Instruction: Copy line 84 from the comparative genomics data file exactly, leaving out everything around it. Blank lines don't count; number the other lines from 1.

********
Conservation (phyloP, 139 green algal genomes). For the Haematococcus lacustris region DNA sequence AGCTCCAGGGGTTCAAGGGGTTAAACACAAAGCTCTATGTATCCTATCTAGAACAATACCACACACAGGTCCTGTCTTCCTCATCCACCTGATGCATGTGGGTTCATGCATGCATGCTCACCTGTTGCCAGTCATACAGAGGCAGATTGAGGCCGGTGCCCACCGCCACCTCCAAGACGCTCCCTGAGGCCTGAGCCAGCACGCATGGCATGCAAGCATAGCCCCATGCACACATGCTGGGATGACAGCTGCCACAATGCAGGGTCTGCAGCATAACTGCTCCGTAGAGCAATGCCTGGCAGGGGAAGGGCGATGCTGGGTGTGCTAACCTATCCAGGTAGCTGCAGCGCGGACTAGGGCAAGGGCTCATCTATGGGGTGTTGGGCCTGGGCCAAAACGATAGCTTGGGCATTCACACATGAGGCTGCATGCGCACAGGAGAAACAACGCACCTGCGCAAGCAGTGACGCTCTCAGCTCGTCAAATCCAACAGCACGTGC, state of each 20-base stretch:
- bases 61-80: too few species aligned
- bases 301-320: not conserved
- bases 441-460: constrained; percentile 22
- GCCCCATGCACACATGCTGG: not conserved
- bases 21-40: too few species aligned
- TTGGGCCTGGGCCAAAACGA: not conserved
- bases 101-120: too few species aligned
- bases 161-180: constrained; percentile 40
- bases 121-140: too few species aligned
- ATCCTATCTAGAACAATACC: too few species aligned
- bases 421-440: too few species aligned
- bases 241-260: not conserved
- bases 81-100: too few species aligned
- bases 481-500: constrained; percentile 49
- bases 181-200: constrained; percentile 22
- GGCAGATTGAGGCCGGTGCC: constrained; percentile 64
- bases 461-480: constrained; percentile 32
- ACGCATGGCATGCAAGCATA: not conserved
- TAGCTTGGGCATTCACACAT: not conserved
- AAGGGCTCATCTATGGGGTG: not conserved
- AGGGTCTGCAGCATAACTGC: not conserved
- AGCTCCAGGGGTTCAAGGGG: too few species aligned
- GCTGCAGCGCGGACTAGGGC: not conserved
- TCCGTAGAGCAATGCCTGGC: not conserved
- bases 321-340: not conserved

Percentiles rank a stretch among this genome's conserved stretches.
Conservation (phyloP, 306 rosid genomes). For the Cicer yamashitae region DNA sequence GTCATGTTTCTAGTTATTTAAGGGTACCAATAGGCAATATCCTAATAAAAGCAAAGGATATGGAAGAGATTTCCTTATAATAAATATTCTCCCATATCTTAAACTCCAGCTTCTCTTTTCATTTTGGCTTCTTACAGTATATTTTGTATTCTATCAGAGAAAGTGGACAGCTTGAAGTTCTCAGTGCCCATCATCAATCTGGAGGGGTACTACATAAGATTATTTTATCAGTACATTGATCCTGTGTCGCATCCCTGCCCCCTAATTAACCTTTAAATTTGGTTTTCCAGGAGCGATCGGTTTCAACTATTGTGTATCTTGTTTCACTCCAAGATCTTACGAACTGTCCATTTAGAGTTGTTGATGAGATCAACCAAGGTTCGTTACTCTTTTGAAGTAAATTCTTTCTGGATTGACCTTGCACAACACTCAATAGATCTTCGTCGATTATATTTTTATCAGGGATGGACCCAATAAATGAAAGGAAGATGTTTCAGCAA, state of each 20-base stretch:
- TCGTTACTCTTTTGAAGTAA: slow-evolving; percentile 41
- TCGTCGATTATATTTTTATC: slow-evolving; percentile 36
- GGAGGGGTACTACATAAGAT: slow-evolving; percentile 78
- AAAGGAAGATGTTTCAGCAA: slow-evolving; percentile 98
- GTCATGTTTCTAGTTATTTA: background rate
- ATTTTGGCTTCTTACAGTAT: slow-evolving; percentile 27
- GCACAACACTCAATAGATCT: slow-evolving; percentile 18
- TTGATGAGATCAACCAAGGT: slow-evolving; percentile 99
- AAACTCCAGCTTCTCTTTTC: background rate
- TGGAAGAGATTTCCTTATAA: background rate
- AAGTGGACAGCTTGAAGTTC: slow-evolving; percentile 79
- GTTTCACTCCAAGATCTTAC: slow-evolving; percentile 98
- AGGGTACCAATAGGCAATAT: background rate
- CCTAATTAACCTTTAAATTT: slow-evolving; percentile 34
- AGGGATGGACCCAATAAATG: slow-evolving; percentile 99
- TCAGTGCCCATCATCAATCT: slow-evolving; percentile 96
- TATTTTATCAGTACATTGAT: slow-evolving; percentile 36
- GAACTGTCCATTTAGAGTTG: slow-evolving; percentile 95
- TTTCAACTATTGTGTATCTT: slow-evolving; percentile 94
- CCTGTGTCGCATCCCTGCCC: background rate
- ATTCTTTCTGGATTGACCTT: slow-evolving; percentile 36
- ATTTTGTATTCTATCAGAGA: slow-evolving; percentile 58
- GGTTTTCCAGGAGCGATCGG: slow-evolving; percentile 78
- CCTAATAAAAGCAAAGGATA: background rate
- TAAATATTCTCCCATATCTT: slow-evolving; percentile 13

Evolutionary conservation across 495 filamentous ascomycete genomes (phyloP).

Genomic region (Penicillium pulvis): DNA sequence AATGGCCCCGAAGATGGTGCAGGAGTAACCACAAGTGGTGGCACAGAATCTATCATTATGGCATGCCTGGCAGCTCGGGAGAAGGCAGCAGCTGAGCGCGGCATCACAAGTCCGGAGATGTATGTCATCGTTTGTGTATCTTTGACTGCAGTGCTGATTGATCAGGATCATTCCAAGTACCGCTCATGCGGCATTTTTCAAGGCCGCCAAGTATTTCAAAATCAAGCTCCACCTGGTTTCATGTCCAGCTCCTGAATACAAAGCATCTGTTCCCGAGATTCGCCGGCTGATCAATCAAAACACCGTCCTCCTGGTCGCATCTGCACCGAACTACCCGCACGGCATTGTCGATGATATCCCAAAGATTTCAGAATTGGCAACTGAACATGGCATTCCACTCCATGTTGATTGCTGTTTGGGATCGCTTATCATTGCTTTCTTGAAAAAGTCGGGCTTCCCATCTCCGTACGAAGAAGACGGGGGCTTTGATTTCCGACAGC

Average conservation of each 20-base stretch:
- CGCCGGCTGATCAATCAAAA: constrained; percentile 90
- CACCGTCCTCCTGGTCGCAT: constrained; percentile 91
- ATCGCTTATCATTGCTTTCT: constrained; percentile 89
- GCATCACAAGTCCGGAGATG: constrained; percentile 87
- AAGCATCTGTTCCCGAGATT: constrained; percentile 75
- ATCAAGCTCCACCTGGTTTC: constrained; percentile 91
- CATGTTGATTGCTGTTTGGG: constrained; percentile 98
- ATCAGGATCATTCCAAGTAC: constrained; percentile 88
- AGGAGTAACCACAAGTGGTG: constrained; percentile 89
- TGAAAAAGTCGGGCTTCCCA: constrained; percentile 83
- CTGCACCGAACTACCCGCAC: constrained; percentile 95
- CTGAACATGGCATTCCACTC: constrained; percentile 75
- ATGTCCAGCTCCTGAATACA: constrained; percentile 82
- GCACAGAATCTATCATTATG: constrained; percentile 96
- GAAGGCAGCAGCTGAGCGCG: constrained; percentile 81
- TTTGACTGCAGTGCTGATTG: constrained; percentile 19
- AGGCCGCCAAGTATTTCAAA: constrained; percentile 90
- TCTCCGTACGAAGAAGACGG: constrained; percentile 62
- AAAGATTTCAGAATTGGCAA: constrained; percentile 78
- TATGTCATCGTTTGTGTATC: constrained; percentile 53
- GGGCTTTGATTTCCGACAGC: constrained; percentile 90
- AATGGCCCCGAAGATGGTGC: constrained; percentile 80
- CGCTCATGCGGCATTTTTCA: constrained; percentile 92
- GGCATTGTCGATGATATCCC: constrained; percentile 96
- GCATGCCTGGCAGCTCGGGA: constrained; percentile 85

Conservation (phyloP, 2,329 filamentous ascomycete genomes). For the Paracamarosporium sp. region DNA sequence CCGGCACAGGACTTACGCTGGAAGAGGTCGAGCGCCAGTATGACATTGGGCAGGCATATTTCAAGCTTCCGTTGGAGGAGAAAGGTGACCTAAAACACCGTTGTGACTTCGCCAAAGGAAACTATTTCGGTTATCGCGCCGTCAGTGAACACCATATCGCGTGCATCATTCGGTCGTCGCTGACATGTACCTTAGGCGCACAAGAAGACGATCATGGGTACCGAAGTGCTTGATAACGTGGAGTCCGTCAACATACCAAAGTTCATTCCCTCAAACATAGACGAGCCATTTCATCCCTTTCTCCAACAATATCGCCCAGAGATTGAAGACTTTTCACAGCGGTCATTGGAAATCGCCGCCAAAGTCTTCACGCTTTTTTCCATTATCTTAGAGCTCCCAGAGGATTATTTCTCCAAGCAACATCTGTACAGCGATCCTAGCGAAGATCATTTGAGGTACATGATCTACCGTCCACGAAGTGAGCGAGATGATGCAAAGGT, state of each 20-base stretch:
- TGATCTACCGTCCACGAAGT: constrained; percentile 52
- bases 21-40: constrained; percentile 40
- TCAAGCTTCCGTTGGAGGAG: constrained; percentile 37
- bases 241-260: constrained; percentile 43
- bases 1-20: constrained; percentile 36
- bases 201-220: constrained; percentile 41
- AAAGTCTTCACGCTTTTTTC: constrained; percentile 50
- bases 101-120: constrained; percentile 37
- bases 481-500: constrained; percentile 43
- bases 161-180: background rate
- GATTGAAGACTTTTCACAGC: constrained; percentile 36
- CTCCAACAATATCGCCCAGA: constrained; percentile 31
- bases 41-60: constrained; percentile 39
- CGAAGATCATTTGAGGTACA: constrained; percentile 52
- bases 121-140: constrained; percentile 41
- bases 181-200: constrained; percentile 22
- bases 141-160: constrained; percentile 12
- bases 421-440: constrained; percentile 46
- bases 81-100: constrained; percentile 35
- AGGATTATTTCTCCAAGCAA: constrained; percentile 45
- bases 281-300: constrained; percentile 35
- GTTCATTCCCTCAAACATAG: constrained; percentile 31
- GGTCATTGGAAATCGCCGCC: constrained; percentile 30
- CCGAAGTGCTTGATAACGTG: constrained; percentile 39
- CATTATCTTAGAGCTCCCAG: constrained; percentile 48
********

- bases 21-40: constrained; percentile 40